6) Who cares if it’s already been done?
It’s not yet been done by you. So, go ahead. Start your business, open a workshop, or write a book. Who cares if it’s been done before. We want to hear it from you:

Just say what you want to say and say it with all your heart.”

7) Don’t rely on your creativity to make you a living.
Take your art and creativity off the hook. Get a day job. Work nights. You can always work on your creativity on the side. Don’t put so much pressure on your creativity to perform:

“But don’t count on the payoff, I beg of youonly because such payoffs are exceedingly rare, and you might very well kill off your creativity by holding it to such a harsh ultimatum.”

8) Money doesn’t equate with ultimate creativity.
Instead, use what you’ve got even if you don’t have it all. Persist. Persist because you care about what you put into the world and remember that creativity exists among all of us, regardless of status:

“Money helps, to be sure. But if money were the only thing people needed in order to live creative lives, then the mega-rich would be the most imaginative, generative, and original thinkers among us, and they simply are not.”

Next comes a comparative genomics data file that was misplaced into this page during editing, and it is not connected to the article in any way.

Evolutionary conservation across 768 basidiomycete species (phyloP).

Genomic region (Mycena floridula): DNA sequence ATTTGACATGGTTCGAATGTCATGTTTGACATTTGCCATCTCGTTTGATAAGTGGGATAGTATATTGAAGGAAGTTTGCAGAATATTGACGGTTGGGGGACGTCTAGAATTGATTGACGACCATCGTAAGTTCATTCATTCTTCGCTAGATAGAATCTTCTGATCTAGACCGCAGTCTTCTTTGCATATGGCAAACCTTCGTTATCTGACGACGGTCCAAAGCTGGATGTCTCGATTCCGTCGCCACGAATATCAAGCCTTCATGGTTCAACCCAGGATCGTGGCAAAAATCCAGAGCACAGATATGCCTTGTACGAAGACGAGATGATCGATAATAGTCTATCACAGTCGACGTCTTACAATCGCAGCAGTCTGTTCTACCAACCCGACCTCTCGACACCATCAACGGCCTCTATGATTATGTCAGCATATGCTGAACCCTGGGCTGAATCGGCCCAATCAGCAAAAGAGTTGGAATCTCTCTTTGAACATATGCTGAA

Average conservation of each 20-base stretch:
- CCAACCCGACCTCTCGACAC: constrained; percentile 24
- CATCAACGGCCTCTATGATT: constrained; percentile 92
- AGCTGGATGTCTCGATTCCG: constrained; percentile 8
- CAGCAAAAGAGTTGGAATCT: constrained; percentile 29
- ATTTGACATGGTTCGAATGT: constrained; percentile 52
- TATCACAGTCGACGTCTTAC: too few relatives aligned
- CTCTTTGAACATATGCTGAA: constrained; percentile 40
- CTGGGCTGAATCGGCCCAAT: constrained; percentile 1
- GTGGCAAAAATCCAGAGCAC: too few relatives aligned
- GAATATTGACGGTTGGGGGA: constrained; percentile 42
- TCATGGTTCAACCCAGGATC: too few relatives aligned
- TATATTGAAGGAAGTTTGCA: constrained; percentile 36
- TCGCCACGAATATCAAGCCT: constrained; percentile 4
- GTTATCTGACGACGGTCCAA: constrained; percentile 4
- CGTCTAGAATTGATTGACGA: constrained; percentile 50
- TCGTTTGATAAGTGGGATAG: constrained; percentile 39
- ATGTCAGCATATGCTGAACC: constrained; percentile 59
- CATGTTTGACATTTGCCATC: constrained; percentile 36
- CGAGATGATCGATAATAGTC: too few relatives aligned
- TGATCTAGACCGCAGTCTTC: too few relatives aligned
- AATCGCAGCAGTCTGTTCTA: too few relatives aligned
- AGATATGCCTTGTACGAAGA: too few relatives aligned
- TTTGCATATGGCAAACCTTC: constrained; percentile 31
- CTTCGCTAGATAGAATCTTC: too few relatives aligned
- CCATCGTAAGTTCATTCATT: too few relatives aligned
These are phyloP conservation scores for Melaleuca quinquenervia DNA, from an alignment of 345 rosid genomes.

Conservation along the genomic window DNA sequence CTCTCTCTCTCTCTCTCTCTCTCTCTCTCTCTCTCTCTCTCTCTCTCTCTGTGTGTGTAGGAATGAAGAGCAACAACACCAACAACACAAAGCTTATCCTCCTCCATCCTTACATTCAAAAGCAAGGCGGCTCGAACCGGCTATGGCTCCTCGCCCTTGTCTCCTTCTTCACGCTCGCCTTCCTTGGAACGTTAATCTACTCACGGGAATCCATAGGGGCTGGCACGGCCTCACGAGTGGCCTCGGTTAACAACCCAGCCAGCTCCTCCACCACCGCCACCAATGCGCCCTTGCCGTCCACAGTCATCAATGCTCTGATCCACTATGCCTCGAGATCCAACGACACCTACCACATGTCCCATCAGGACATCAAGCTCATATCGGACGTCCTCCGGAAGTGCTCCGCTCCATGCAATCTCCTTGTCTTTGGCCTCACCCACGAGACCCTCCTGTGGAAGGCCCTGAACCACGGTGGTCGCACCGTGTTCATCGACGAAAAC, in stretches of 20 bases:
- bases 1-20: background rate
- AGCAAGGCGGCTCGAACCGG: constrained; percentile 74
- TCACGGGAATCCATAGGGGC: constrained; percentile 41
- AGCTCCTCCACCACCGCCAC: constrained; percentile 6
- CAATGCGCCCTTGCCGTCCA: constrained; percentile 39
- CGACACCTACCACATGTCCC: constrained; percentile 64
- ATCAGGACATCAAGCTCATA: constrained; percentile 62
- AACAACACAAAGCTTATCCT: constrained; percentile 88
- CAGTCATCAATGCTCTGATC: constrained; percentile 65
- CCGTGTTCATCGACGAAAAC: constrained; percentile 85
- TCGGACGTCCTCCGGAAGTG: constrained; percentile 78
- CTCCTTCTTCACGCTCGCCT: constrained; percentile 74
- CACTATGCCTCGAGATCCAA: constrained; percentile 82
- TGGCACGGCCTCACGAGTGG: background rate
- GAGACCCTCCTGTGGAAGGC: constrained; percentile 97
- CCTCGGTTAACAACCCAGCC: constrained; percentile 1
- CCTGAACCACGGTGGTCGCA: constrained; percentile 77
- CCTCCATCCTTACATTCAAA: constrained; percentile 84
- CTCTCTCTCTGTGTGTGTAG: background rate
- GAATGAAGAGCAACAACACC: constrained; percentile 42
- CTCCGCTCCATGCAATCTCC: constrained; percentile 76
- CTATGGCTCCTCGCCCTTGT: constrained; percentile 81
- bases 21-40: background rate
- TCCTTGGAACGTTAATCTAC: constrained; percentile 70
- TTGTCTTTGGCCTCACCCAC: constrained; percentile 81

9) Make room for creativity in the everyday.
Every artist dreams of a way they can write with no other responsibilities in sight. I know, I know. It sounds great to have a beautiful desk with a view of an open field and soft breeze. But, most creative people are creating while raising a family, working a second job, and going to school. Life stuff. There is a balancing act between the two and you must not not create simply because circumstances aren’t perfect:

“Even the most successful creative people I know complain that they never seem to get all the hours they need in order to engage in a dreamy, pressure-free, creative exploration. Reality’s demands are constantly pounding on the door and disturbing them.”

10) Done is better than perfect.
If you’re too busy comparing what you do with others, you’ll never get anything done. Remember that finishing something is better than leaving it unfinished, even if it’s not as good as you envisioned it in your head. Most people start things; not as many finish:

“So if you can complete something—merely complete it!—you’re already miles ahead of the pack, right there. You may want your work to be perfect, in other words; I just want mine to be finished.”

11) Follow your curiosity.